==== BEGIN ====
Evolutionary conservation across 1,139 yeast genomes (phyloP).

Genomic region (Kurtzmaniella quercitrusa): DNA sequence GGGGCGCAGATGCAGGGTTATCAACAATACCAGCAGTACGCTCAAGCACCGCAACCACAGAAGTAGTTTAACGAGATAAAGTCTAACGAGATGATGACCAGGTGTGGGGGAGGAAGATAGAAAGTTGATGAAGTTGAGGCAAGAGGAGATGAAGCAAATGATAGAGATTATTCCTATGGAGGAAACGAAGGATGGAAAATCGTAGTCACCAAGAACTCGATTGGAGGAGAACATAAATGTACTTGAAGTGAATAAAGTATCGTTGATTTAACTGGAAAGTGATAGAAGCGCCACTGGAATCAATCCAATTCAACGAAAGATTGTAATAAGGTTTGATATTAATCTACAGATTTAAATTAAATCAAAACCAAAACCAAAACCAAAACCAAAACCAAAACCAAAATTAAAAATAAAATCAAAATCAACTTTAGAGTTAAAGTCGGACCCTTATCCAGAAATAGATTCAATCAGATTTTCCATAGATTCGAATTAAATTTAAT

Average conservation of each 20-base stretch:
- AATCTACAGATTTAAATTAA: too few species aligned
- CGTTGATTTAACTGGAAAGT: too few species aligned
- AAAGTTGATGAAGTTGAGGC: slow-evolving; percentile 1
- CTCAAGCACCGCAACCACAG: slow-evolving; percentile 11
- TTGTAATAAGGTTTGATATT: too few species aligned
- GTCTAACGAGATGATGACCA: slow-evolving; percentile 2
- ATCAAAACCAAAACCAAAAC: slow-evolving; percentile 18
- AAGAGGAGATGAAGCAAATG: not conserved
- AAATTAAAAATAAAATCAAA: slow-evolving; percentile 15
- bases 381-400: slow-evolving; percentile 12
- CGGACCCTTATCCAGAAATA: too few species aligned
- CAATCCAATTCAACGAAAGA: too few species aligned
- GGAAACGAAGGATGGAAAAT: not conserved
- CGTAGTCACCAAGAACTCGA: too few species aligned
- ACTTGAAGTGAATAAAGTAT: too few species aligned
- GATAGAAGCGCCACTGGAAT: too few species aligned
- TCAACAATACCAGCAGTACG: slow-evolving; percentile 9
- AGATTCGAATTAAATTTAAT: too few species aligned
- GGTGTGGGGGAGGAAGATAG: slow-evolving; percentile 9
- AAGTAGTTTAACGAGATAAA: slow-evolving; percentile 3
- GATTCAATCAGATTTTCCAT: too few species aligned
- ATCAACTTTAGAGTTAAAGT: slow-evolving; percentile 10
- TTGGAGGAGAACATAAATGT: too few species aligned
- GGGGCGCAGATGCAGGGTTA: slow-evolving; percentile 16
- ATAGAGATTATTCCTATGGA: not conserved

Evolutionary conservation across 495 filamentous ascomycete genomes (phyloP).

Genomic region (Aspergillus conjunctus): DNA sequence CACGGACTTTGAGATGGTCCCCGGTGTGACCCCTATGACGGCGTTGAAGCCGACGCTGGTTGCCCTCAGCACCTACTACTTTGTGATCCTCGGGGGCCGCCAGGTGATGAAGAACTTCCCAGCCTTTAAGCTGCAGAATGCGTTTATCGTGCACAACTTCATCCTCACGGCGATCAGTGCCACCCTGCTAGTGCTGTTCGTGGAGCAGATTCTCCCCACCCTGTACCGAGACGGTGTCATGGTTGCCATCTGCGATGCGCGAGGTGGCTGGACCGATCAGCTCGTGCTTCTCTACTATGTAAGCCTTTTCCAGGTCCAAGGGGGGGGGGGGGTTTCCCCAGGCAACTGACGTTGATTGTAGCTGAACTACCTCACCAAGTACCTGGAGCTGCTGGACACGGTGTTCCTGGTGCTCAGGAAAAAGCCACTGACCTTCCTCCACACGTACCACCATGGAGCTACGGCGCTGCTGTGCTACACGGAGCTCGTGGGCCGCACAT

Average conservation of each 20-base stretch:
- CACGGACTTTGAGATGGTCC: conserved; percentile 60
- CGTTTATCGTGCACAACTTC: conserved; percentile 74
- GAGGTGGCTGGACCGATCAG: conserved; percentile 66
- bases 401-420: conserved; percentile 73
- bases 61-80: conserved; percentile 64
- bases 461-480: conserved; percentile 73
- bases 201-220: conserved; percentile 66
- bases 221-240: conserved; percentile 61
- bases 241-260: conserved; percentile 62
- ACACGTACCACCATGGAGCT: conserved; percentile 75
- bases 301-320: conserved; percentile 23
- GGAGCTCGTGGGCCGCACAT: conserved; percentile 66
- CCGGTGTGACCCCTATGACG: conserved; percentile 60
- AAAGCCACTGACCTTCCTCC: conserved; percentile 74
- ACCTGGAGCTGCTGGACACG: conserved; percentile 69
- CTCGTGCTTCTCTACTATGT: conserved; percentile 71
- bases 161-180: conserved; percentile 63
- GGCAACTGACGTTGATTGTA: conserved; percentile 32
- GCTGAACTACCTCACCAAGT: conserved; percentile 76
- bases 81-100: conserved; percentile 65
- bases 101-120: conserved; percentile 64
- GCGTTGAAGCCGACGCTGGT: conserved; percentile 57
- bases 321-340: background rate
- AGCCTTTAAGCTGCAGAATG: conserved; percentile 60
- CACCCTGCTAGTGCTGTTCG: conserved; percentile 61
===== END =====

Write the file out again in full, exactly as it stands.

Evolutionary conservation across 1,139 yeast genomes (phyloP).

Genomic region (Kurtzmaniella quercitrusa): DNA sequence GGGGCGCAGATGCAGGGTTATCAACAATACCAGCAGTACGCTCAAGCACCGCAACCACAGAAGTAGTTTAACGAGATAAAGTCTAACGAGATGATGACCAGGTGTGGGGGAGGAAGATAGAAAGTTGATGAAGTTGAGGCAAGAGGAGATGAAGCAAATGATAGAGATTATTCCTATGGAGGAAACGAAGGATGGAAAATCGTAGTCACCAAGAACTCGATTGGAGGAGAACATAAATGTACTTGAAGTGAATAAAGTATCGTTGATTTAACTGGAAAGTGATAGAAGCGCCACTGGAATCAATCCAATTCAACGAAAGATTGTAATAAGGTTTGATATTAATCTACAGATTTAAATTAAATCAAAACCAAAACCAAAACCAAAACCAAAACCAAAACCAAAATTAAAAATAAAATCAAAATCAACTTTAGAGTTAAAGTCGGACCCTTATCCAGAAATAGATTCAATCAGATTTTCCATAGATTCGAATTAAATTTAAT

Average conservation of each 20-base stretch:
- AATCTACAGATTTAAATTAA: too few species aligned
- CGTTGATTTAACTGGAAAGT: too few species aligned
- AAAGTTGATGAAGTTGAGGC: slow-evolving; percentile 1
- CTCAAGCACCGCAACCACAG: slow-evolving; percentile 11
- TTGTAATAAGGTTTGATATT: too few species aligned
- GTCTAACGAGATGATGACCA: slow-evolving; percentile 2
- ATCAAAACCAAAACCAAAAC: slow-evolving; percentile 18
- AAGAGGAGATGAAGCAAATG: not conserved
- AAATTAAAAATAAAATCAAA: slow-evolving; percentile 15
- bases 381-400: slow-evolving; percentile 12
- CGGACCCTTATCCAGAAATA: too few species aligned
- CAATCCAATTCAACGAAAGA: too few species aligned
- GGAAACGAAGGATGGAAAAT: not conserved
- CGTAGTCACCAAGAACTCGA: too few species aligned
- ACTTGAAGTGAATAAAGTAT: too few species aligned
- GATAGAAGCGCCACTGGAAT: too few species aligned
- TCAACAATACCAGCAGTACG: slow-evolving; percentile 9
- AGATTCGAATTAAATTTAAT: too few species aligned
- GGTGTGGGGGAGGAAGATAG: slow-evolving; percentile 9
- AAGTAGTTTAACGAGATAAA: slow-evolving; percentile 3
- GATTCAATCAGATTTTCCAT: too few species aligned
- ATCAACTTTAGAGTTAAAGT: slow-evolving; percentile 10
- TTGGAGGAGAACATAAATGT: too few species aligned
- GGGGCGCAGATGCAGGGTTA: slow-evolving; percentile 16
- ATAGAGATTATTCCTATGGA: not conserved

Evolutionary conservation across 495 filamentous ascomycete genomes (phyloP).

Genomic region (Aspergillus conjunctus): DNA sequence CACGGACTTTGAGATGGTCCCCGGTGTGACCCCTATGACGGCGTTGAAGCCGACGCTGGTTGCCCTCAGCACCTACTACTTTGTGATCCTCGGGGGCCGCCAGGTGATGAAGAACTTCCCAGCCTTTAAGCTGCAGAATGCGTTTATCGTGCACAACTTCATCCTCACGGCGATCAGTGCCACCCTGCTAGTGCTGTTCGTGGAGCAGATTCTCCCCACCCTGTACCGAGACGGTGTCATGGTTGCCATCTGCGATGCGCGAGGTGGCTGGACCGATCAGCTCGTGCTTCTCTACTATGTAAGCCTTTTCCAGGTCCAAGGGGGGGGGGGGGTTTCCCCAGGCAACTGACGTTGATTGTAGCTGAACTACCTCACCAAGTACCTGGAGCTGCTGGACACGGTGTTCCTGGTGCTCAGGAAAAAGCCACTGACCTTCCTCCACACGTACCACCATGGAGCTACGGCGCTGCTGTGCTACACGGAGCTCGTGGGCCGCACAT

Average conservation of each 20-base stretch:
- CACGGACTTTGAGATGGTCC: conserved; percentile 60
- CGTTTATCGTGCACAACTTC: conserved; percentile 74
- GAGGTGGCTGGACCGATCAG: conserved; percentile 66
- bases 401-420: conserved; percentile 73
- bases 61-80: conserved; percentile 64
- bases 461-480: conserved; percentile 73
- bases 201-220: conserved; percentile 66
- bases 221-240: conserved; percentile 61
- bases 241-260: conserved; percentile 62
- ACACGTACCACCATGGAGCT: conserved; percentile 75
- bases 301-320: conserved; percentile 23
- GGAGCTCGTGGGCCGCACAT: conserved; percentile 66
- CCGGTGTGACCCCTATGACG: conserved; percentile 60
- AAAGCCACTGACCTTCCTCC: conserved; percentile 74
- ACCTGGAGCTGCTGGACACG: conserved; percentile 69
- CTCGTGCTTCTCTACTATGT: conserved; percentile 71
- bases 161-180: conserved; percentile 63
- GGCAACTGACGTTGATTGTA: conserved; percentile 32
- GCTGAACTACCTCACCAAGT: conserved; percentile 76
- bases 81-100: conserved; percentile 65
- bases 101-120: conserved; percentile 64
- GCGTTGAAGCCGACGCTGGT: conserved; percentile 57
- bases 321-340: background rate
- AGCCTTTAAGCTGCAGAATG: conserved; percentile 60
- CACCCTGCTAGTGCTGTTCG: conserved; percentile 61